CEO and cofounder Craig Knight is out at Hyzon Motors Inc.
The move comes less than two weeks after the Honeoye Falls-based firm disclosed possible accounting irregularities and said it would not meet the Aug. 15 deadline for its second-quarter financial filings with the Securities and Exchange Commission.
The company’s board of directors appointed Parker Meeks, who joined Hyzon as chief strategy officer in June 2021, as president and interim CEO. Knight also is exiting from his role as a Hyzon director.
Additionally, the board said late Wednesday that Chairman George Gu no longer would have an executive role with the company, which supplies zero-emissions commercial vehicles fueled by hydrogen fuel cells. He will serve as non-executive chairman and “will remain available to provide strategic counsel” to Meeks on research and development initiatives.
“The board is confident Mr. Meeks brings the right skillset that we need at this time,” said Elaine Wong, Hyzon’s lead independent director, in the Aug. 17 release announcing the executive leadership changes.
Before joining Hyzon, Meeks served as infrastructure sector president for TRC Cos., a design and construction management business in transportation, renewable energy and water resources end markets. Prior to that, he held positions with McKinsey & Co.
On Tuesday, Hyzon received a notice of noncompliance from the Nasdaq Listing Qualifications Department. Hyzon has until Oct. 14 to submit a plan outlining how it intends to regain compliance with Nasdaq’s listing rules.
Hyzon’s shares plummeted on Aug. 5 after the company disclosed the possible accounting irregularities, said it would miss the deadline for its second-quarter financial filings and told investors that “financial statements and guidance previously issued by the company can no longer be relied upon.”
Its stock that day fell to $2.79 a share, down 38 percent. Today, it closed at $1.99 a share—down more than 85 percent from its peak in early 2021.
In the statement issued Aug. 4 after the market close, Hyzon said “revenue recognition timing issues in China” were under investigation. In addition, it had identified “operational inefficiencies” at Hyzon Motors Europe B.V., the company’s European joint venture with Holthausen Clean Technology Investments. It also said the two companies have been unable to finalize the terms of a transaction announced in May, and that deal now is “not expected to close on the terms originally agreed.” The companies are currently working to renegotiate the transaction.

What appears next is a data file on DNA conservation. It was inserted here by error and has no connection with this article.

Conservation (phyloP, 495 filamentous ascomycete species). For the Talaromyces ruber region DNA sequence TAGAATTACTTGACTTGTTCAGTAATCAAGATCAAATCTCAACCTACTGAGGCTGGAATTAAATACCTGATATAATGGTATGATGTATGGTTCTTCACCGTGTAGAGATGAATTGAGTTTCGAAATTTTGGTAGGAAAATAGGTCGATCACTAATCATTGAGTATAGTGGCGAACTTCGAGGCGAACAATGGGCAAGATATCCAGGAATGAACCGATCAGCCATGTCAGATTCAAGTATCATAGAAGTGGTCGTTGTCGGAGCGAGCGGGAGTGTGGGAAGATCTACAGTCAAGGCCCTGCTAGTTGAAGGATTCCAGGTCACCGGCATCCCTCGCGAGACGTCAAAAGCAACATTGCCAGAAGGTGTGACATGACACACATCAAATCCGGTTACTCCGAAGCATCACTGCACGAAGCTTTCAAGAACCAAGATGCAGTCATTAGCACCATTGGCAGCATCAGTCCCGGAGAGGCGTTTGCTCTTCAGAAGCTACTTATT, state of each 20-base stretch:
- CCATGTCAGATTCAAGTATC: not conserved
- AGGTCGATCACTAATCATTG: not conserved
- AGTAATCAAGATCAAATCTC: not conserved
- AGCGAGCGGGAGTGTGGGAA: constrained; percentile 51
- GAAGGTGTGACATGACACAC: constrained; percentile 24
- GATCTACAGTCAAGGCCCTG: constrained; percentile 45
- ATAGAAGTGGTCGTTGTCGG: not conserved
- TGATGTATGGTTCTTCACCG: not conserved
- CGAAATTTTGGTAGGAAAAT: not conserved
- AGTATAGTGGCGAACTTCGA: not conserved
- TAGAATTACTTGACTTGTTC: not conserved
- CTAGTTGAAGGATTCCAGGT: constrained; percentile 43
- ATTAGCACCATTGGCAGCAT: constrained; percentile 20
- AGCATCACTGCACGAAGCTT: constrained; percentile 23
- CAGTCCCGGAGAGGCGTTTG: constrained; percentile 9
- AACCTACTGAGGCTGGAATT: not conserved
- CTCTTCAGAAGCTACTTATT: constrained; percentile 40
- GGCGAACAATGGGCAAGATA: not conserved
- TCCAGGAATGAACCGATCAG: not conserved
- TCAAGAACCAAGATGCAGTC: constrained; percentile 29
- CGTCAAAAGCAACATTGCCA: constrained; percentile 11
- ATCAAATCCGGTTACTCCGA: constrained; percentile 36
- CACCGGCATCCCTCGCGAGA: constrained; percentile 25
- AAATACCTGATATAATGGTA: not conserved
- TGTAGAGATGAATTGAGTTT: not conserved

A board-appointed special committee, working with external advisers, was created to conduct an independent investigation into Hyzon’s governance and compliance issues. The board also retained a third-party consulting firm to “assist the board and management with reassessing Hyzon’s global strategy and operations.”
“Due to these findings, financial statements and guidance previously issued by the company can no longer be relied upon,” Hyzon said in its statement.
Hyzon has lost tens of millions of dollars. On May 6, Hyzon reported a first-quarter operating loss of nearly $27 million on $356,000 in revenues. In its Aug. 4 statement, however, Hyzon said that due to the accounting issues under investigation, the first-quarter financial report—as well as the company’s annual report for 2021—“should no longer be relied upon.”
Launched in 2020, Hyzon opened its headquarters in Honeoye Falls at the former General Motors facility that closed in 2012. The following February, it unveiled plans for a nearly $8 million expansion there—a project assisted by Empire State Development, Monroe County and Greater Rochester Enterprise.
At that time, Knight described Hyzon as “the realization of the vision that our Chairman George Gu and I had almost 20 years ago. We’ve worked together pursuing the commercialization of hydrogen fuel cell technologies for many years.”
As previously reported by the Beacon, Hyzon has been targeted in class-action shareholder litigation and is the subject of a Securities and Exchange Commission inquiry into allegations against it.
An amended class-action complaint filed in March describes the company as a “repackaging of a flailing Chinese hydrogen-fuel-cell business covered in a glittering new wrapper of misleading deal announcements, illusory customer contracts, and fantastical financial projections.” Hyzon, Knight, Gu and other current and former top executives also have been accused of “misrepresenting the nature of … ‘customer’ contracts and severely embellish(ing) its ‘deals’ and ‘partnerships’ with customers.”
In response, Hyzon has said it would “vigorously defend the company and its shareholders.”
For now, Meeks will assume full responsibility for day-to-day management of all business lines and functions at Hyzon. The board plans to initiate a CEO search to identify potential external and internal candidates.
Paul Ericson is Rochester Beacon executive editor. The Beacon welcomes comments from readers who adhere to our comment policy including use of their full, real name.